In Weston’s view the writers of the Vulgate knew perfectly well what the Grail signified, and deliberately inverted the story. Others argue that the Grail had no meaning before the Cistercians imposed their own on it. Richard Barber defines the Vulgate story as a “radical rethinking of the idea of the Grail from the hints and half-thought-out ideas of earlier writers.”[3] Richard Cavendish states that the Vulgate cycle “imposed order and coherence on the whole rambling Matter of Britain" and that the surviving Grail romances are not, as Weston thought, half understood remnants of an heretical legend, but “stages in the making of a Christian myth.”[4] Yet it is demonstrably the case that the Vulgate did deliberately invert the themes of Courtly Love so prominent in the original Grail stories.

An incident from the adventures of Sir Bors provides a sufficient illustration. Bors is Lancelot’s cousin, one of the companions who comes close to achieving the Grail. The Queste tells how, after many tribulations, he finds rest in an abbey where the saintly abbot is able to explain to him the significance of his experiences, and the meaning his dreams. Bors had dreamt he saw a rotten stump about to totter, and two lilies, one of which leaned to other and "would have robbed it of its whiteness"[5] but that a venerable old man parted them so that neither touched the other, and both grew into trees laden with fruit. This dream, the abbot explained, related to one of his earlier adventures, in which he rescued of a maiden from her abductor.

The rescuing of a maiden is of course a commonplace of Arthurian romance, and the usual result would be that the hero is rewarded by her love and her hand in marriage. But not so in the Vulgate Quest. Bors never touches the girl. He is a pure soul on a spiritual quest; he has known a woman only once in his life and he deeply regrets his error. But though he had made no lustful mistake in his conduct towards this particular maiden, his conscience is still troubled. For in order to rescue the girl Bors had been forced to abandon his own brother to the mercies of his brutal captors. He had done no wrong, the abbot assures him, for which was it better to let perish, the rotten stump or the lilies? His sinful brother Lionel was the rotten stump. The lilies were the maiden and her abductor. The old man was Our Lord, whose instrument Bors had been. That both lilies grew into fruit-laden trees indicated that great lineages would arise from these two. But this could not have happened if Bors had not parted them. If the knight had succeeded in ravishing the girl, if by this foul deed she had lost her maidenhead, the wrath of God would have condemned them to sudden death and eternal damnation - that's both of them, the rapist and his victim.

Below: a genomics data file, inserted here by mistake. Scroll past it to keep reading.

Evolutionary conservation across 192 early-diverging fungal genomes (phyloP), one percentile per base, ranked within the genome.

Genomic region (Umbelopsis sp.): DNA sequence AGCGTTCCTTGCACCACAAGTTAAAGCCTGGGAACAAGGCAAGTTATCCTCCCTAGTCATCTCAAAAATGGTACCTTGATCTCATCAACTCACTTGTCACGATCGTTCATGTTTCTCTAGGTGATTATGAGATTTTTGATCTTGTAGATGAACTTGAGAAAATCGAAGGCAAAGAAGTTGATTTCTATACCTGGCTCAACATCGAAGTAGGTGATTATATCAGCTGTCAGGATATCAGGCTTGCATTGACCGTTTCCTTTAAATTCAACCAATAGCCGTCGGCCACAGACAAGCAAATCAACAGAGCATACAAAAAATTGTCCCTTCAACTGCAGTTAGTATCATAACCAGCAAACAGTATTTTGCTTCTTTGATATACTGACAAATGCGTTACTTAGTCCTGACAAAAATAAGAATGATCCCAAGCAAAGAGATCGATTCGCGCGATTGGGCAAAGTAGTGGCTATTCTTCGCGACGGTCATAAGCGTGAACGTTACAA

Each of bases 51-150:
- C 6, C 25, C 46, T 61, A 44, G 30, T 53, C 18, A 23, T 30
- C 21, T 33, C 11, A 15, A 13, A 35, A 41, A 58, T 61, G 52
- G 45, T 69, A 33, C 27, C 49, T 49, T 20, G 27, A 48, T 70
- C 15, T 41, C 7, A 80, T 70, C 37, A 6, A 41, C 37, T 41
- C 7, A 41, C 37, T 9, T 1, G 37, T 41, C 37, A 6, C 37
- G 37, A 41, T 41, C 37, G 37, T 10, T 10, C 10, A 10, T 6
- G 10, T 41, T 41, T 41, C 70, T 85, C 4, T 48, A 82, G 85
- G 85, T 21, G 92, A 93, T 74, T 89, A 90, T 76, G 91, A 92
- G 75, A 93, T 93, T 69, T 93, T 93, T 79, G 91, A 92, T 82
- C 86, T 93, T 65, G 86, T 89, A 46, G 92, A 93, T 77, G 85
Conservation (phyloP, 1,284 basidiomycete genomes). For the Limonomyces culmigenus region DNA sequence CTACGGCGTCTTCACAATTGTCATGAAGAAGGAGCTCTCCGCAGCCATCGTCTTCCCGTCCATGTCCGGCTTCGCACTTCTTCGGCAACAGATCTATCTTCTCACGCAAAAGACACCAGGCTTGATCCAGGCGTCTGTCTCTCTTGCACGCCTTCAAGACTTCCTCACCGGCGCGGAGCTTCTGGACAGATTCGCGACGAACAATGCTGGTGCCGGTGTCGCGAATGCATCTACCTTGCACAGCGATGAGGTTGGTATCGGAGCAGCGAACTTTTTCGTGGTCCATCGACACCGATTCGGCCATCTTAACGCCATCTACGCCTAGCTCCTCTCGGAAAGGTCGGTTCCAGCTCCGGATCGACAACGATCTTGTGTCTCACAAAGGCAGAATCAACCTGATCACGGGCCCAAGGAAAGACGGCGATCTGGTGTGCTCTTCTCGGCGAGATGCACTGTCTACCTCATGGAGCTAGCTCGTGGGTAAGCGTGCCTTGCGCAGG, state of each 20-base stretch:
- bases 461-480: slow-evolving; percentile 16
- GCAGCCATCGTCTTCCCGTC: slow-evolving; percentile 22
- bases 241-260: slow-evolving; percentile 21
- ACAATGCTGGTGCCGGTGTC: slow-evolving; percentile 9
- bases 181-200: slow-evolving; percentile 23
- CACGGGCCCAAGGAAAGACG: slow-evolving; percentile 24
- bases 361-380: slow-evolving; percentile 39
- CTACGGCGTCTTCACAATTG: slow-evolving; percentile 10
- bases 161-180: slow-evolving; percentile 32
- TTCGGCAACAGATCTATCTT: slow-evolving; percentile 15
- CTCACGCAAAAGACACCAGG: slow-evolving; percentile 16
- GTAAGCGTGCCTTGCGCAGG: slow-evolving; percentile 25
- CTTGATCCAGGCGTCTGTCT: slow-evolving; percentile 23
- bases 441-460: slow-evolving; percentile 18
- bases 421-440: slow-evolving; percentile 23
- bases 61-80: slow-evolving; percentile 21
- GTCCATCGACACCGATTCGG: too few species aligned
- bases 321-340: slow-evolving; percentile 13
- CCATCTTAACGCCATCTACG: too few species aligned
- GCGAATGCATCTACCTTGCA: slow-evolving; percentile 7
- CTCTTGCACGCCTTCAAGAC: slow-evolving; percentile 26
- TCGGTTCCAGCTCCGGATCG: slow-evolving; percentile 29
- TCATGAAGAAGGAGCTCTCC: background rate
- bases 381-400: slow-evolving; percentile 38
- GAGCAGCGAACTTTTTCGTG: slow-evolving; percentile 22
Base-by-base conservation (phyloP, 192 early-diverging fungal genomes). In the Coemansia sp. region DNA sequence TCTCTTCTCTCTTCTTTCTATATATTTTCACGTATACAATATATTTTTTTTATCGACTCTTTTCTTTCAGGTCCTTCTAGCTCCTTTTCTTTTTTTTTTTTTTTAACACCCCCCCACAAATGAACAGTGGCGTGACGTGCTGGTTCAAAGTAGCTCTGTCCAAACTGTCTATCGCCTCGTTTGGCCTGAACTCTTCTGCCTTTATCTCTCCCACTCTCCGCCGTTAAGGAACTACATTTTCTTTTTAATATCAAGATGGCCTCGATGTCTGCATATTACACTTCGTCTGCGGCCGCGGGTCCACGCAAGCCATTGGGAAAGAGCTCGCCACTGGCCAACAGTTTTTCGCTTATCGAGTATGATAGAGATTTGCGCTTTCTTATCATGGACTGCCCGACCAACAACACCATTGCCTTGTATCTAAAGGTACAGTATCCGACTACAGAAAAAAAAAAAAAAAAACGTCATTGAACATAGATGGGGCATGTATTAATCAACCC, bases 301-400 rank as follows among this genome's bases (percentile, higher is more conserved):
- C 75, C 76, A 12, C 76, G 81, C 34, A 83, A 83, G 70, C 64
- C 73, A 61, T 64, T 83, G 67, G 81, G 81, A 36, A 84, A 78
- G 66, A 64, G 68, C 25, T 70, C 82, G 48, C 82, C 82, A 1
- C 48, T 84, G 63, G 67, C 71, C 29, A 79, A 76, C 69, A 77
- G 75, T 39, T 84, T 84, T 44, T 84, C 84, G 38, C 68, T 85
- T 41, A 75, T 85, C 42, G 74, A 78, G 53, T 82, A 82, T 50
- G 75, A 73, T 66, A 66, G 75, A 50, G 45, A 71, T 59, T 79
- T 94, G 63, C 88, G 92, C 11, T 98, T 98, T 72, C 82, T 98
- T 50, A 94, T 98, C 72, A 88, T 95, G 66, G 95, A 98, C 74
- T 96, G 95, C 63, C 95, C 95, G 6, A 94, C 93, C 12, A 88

Weston suggested the Vulgate’s perversion of the original meaning of the Grail was quite deliberate. Of course she is right. P M Matarasso, in the introduction to her translation of the Queste, actually describes it as an ‘anti-romance’: "The stage is the same and so are the players, but all the accepted values are inverted."[6] The Vulgate writers were not won over. They adopted the Matter of Britain, not because it was a suitable vehicle for their teachings, but precisely in order to subvert a propaganda weapon aimed at themselves. Not only their Grail quest but their entire Arthurian story is a deliberate perversion of the original.

The tragic fall of Camelot, the loss of Arthur's Golden Age, is the culmination of the Vulgate story. In Geoffrey's history it is political intrigue and treachery which bring this about. In the Vulgate version, it is due to exactly that lay conduct which most exercised the Reformers, the sin which, they claimed, brought defeat on the second crusade - sex: Arthur's kingdom is destroyed by adultery, incest, and, most especially, by Courtly Love.

The principal courtly lovers are, always, Sir Lancelot and Queen Guinevere. The best known element of the Arthurian saga is the tale of how their love destroys the fellowship of the Round Table. But the story is familiar because of the Vulgate rewrite. The Vulgate formed the basis of Malory's Mort d'Arthur and Malory in turn inspired Tennyson. The monks' version of Arthur's doom is the one that has come down to us, but there is nothing of this tale in earlier versions.